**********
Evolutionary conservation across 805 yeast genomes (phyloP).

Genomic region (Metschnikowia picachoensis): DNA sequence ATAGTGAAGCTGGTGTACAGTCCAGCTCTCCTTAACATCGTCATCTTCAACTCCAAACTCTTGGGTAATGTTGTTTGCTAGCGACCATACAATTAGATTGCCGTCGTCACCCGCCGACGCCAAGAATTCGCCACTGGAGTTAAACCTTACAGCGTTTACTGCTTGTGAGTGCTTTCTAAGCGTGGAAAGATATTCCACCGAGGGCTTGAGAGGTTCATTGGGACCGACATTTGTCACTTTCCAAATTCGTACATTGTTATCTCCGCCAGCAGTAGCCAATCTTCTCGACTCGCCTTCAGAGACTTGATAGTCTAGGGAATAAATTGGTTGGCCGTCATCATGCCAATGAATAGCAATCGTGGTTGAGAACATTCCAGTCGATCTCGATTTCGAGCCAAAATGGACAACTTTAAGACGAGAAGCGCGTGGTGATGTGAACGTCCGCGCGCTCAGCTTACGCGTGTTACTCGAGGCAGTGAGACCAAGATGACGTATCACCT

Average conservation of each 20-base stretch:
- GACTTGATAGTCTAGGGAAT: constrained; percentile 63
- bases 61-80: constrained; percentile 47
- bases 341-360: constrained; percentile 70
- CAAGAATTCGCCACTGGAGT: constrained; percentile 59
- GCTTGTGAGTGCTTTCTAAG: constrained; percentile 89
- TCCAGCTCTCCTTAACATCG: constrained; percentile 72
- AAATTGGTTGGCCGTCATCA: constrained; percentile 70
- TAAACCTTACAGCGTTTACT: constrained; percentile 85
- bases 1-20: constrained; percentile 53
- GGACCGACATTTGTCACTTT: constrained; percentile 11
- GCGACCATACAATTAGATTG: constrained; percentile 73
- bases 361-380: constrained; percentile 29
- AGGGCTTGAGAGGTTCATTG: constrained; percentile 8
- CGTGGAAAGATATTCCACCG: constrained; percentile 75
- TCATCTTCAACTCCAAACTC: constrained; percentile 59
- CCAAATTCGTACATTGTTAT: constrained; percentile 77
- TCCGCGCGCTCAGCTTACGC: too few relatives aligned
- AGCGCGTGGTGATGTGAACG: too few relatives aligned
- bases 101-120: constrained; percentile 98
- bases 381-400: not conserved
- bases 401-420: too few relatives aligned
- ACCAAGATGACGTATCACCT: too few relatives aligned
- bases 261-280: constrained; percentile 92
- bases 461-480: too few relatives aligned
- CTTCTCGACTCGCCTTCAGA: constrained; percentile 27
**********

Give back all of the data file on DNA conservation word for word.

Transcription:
Evolutionary conservation across 805 yeast genomes (phyloP).

Genomic region (Metschnikowia picachoensis): DNA sequence ATAGTGAAGCTGGTGTACAGTCCAGCTCTCCTTAACATCGTCATCTTCAACTCCAAACTCTTGGGTAATGTTGTTTGCTAGCGACCATACAATTAGATTGCCGTCGTCACCCGCCGACGCCAAGAATTCGCCACTGGAGTTAAACCTTACAGCGTTTACTGCTTGTGAGTGCTTTCTAAGCGTGGAAAGATATTCCACCGAGGGCTTGAGAGGTTCATTGGGACCGACATTTGTCACTTTCCAAATTCGTACATTGTTATCTCCGCCAGCAGTAGCCAATCTTCTCGACTCGCCTTCAGAGACTTGATAGTCTAGGGAATAAATTGGTTGGCCGTCATCATGCCAATGAATAGCAATCGTGGTTGAGAACATTCCAGTCGATCTCGATTTCGAGCCAAAATGGACAACTTTAAGACGAGAAGCGCGTGGTGATGTGAACGTCCGCGCGCTCAGCTTACGCGTGTTACTCGAGGCAGTGAGACCAAGATGACGTATCACCT

Average conservation of each 20-base stretch:
- GACTTGATAGTCTAGGGAAT: constrained; percentile 63
- bases 61-80: constrained; percentile 47
- bases 341-360: constrained; percentile 70
- CAAGAATTCGCCACTGGAGT: constrained; percentile 59
- GCTTGTGAGTGCTTTCTAAG: constrained; percentile 89
- TCCAGCTCTCCTTAACATCG: constrained; percentile 72
- AAATTGGTTGGCCGTCATCA: constrained; percentile 70
- TAAACCTTACAGCGTTTACT: constrained; percentile 85
- bases 1-20: constrained; percentile 53
- GGACCGACATTTGTCACTTT: constrained; percentile 11
- GCGACCATACAATTAGATTG: constrained; percentile 73
- bases 361-380: constrained; percentile 29
- AGGGCTTGAGAGGTTCATTG: constrained; percentile 8
- CGTGGAAAGATATTCCACCG: constrained; percentile 75
- TCATCTTCAACTCCAAACTC: constrained; percentile 59
- CCAAATTCGTACATTGTTAT: constrained; percentile 77
- TCCGCGCGCTCAGCTTACGC: too few relatives aligned
- AGCGCGTGGTGATGTGAACG: too few relatives aligned
- bases 101-120: constrained; percentile 98
- bases 381-400: not conserved
- bases 401-420: too few relatives aligned
- ACCAAGATGACGTATCACCT: too few relatives aligned
- bases 261-280: constrained; percentile 92
- bases 461-480: too few relatives aligned
- CTTCTCGACTCGCCTTCAGA: constrained; percentile 27